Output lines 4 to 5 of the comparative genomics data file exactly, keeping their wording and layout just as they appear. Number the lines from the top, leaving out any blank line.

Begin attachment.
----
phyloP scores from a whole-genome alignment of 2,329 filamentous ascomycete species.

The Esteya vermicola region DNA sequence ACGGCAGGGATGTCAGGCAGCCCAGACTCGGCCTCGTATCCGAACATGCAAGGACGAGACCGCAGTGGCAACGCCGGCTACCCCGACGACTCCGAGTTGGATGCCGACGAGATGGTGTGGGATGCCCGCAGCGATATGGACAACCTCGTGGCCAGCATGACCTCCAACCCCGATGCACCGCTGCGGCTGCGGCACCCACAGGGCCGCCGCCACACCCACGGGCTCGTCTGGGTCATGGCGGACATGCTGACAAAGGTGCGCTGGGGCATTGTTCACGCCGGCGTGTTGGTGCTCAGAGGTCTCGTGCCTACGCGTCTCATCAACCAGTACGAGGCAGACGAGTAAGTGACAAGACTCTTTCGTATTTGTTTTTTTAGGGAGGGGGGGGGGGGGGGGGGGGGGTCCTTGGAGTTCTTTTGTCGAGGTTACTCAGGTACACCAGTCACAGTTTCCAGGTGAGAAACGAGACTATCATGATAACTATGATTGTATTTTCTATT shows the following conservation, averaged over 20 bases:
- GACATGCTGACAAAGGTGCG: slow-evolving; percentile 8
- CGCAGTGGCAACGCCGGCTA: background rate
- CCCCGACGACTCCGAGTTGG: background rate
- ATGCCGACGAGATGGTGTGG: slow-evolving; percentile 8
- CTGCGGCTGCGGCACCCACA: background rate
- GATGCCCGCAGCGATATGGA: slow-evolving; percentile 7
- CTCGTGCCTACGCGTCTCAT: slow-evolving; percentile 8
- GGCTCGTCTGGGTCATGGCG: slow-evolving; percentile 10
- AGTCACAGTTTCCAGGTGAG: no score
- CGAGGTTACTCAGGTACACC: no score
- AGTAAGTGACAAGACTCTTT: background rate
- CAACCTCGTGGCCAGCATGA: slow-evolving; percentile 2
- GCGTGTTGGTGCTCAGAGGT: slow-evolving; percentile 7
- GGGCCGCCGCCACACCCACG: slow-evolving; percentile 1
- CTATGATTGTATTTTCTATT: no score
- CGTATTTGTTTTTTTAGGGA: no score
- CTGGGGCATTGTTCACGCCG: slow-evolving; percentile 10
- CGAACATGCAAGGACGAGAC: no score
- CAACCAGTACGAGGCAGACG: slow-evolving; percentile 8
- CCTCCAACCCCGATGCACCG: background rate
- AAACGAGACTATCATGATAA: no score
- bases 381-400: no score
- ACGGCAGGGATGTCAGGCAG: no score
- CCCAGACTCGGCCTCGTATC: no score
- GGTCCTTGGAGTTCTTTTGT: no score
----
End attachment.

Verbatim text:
- CGCAGTGGCAACGCCGGCTA: background rate
- CCCCGACGACTCCGAGTTGG: background rate